The Tea Detective
Uncovering and Exploring the Facts About Tea
Genmaicha - The People's Tea
Both Yesterday and Today
In the 1920's an entrepreneurial tea merchant came up with the idea to make
a new type of tea by mixing grains of roasted brown rice with the lesser grade
bancha leaf, calling it genmaicha (genmai=unpolished brown rice  cha=tea).
Genmaicha was a clever use
of the two commodities cen-
tral to Japanese lives, rice
and tea.  Called the "people's tea" be-
cause it was originally drunk by the peasant
class, who could ill afford most of the
Japanese teas.  

The addition of rice made the tea more
affordable, stretching it out and making it go
further and last longer.

In English genmaicha means "rice tea," but
it also goes by the names "brown rice tea,
and "popcorn tea," because of the small
amount of rice that pops during processing,
resembling popped corn.

                                     Both bancha and lower grade sencha can be used to make genmaicha,
                                     but most is made from bancha leaves.  Bancha is a common class of
                                     tea, plucked following the first and second flush of sencha.

                                     Bancha grows everywhere sencha does, in all three of Japan's major
                                     tea growing regions,
Uji, Shizuoka, and Kyushu on Honshu Island.

                                     Both sencha and bancha are
sun grown teas, and both grow on the
                                     same bush.  The sencha leaves are the first to emerge and are smaller
                                     and more tender than the larger, tougher bancha leaves which begin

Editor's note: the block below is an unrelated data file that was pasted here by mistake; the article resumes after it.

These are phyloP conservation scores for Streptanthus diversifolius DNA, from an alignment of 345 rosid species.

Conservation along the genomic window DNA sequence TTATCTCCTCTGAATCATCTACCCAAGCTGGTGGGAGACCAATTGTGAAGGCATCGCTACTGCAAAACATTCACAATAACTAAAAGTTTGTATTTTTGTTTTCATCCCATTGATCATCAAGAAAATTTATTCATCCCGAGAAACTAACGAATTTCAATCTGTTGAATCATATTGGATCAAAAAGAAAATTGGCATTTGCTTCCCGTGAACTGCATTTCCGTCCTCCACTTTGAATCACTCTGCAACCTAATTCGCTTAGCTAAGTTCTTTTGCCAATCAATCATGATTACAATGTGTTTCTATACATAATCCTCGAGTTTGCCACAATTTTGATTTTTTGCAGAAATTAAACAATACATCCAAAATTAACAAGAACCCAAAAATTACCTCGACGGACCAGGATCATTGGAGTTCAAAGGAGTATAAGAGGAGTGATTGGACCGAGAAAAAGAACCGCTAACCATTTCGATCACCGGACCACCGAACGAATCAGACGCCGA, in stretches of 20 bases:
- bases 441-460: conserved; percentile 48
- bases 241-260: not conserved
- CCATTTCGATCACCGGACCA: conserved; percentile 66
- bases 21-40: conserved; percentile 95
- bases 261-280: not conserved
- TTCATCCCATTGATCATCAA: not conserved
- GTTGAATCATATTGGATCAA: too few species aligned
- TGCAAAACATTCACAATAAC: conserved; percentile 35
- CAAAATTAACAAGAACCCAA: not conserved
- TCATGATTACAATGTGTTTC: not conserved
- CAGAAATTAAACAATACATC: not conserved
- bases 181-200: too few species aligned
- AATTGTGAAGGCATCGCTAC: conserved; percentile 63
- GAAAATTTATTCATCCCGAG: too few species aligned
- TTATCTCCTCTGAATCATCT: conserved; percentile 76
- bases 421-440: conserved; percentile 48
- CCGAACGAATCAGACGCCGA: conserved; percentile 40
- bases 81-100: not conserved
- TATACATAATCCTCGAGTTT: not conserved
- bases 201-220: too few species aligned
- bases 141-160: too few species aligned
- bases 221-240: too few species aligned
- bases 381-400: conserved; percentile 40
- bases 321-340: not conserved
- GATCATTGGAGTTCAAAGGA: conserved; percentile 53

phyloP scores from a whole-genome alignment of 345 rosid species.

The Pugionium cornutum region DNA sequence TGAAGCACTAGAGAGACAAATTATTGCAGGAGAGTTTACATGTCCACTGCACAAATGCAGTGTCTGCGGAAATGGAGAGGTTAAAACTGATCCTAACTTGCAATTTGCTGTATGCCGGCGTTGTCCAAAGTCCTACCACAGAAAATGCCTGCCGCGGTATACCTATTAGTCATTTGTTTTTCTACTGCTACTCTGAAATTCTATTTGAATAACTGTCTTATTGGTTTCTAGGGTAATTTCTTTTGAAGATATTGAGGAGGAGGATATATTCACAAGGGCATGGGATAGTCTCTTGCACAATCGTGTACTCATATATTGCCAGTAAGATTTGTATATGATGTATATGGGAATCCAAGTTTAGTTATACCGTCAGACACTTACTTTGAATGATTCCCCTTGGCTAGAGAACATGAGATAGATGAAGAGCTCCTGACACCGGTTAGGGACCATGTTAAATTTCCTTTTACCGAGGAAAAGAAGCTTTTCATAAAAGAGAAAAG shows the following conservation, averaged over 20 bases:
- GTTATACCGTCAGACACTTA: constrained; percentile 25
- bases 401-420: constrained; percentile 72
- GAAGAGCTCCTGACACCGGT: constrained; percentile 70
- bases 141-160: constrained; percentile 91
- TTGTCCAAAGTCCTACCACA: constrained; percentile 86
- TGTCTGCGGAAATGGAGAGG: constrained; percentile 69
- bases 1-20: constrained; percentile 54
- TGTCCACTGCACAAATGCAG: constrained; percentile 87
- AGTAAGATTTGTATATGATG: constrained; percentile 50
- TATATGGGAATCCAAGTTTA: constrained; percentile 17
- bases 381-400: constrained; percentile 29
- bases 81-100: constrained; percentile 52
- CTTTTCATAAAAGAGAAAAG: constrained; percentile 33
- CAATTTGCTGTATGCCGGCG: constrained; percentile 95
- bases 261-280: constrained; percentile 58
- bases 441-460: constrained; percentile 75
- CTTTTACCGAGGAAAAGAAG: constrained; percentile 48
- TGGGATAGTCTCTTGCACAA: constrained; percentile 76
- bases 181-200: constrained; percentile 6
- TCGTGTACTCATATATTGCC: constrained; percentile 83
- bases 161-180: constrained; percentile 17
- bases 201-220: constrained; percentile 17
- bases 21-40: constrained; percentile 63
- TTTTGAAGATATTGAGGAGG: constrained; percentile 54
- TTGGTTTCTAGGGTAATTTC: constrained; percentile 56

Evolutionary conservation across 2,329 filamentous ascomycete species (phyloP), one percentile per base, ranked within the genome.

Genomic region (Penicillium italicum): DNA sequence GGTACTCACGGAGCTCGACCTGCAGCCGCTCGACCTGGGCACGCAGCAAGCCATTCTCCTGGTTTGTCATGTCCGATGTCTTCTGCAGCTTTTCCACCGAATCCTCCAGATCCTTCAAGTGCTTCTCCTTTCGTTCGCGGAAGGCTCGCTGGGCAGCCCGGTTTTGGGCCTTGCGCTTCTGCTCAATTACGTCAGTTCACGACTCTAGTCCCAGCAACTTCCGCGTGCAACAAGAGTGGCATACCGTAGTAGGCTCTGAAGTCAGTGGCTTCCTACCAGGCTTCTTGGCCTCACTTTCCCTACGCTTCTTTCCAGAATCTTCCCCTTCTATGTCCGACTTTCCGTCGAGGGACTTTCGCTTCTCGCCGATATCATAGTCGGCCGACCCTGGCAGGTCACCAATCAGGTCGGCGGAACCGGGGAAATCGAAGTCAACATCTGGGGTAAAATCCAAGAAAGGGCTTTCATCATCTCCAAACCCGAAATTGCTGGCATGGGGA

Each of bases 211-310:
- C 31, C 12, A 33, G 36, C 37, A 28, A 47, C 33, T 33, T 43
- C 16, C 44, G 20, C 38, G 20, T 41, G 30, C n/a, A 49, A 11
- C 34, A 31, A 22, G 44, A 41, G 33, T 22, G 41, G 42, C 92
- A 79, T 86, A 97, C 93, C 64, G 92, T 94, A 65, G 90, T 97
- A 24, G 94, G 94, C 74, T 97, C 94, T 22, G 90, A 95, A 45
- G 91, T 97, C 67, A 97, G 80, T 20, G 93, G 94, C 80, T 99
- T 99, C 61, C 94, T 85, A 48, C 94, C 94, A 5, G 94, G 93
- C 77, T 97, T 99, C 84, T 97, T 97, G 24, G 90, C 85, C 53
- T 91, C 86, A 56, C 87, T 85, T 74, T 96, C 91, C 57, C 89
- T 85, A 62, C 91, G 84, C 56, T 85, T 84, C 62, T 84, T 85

to grow 15 to 20 days after the sencha leaves have been harvested.

After the first sencha harvest has been
plucked, bancha follows.  The sencha
leaves regrow for a second sencha har-
vest, followed by a second bancha har-
vest, etc., for three harvests each, which
is ideal for the healthiest and most vigor-
ous new sencha harvest the following

By the time bancha is ready for harvest,
the leaves have lost most of their amino
acid compounds, and most of the milder,
smoother tasting polyphenols, replaced
by poorer, more harsh ones, giving the
tea more of a bite and sharper lemony
flavor and a lighter bodied tea.

          Bancha is processed the same way as sencha, using the fukamushi method of deep
          steaming, giving the leaves an additional 30 seconds of steam.  But whereas the tender
          sencha leaves break up into fine, thin filaments, the tougher bancha leaves remain

                                              After being steam fixed the bancha leaves go through several
                                              stages of rolling before the rice is added and then it is finish dried
                                              in an oven.

matcha is added to genmaicha, covering the leaf and
                                              rice with a fine green powdery coating.  The tea is then called
                                              matcha genmaicha.

                                              Genmaicha may have started out in the 1920's being a poor
                                              people's brew, but today it is favored by most everyone.  It has
                                              found a following among the Japanese elite and has caught the
                                              attention of the West as a natural,
healthy tea.

          The roasted rice mellows the bitterness and astringency of
          the lower grade bancha leaf and the result is a light and
          grassy, slightly lemony flavor with sweet, nutty roasted un-

          The addition of matcha to the genmaicha gives you a little
          stronger flavor and a brighter green liquid.  Both genmaicha
          and matcha genmaicha give you a nice and relaxing com-
          pletely enjoyable cup of tea, to be slowly sipped and savored.  
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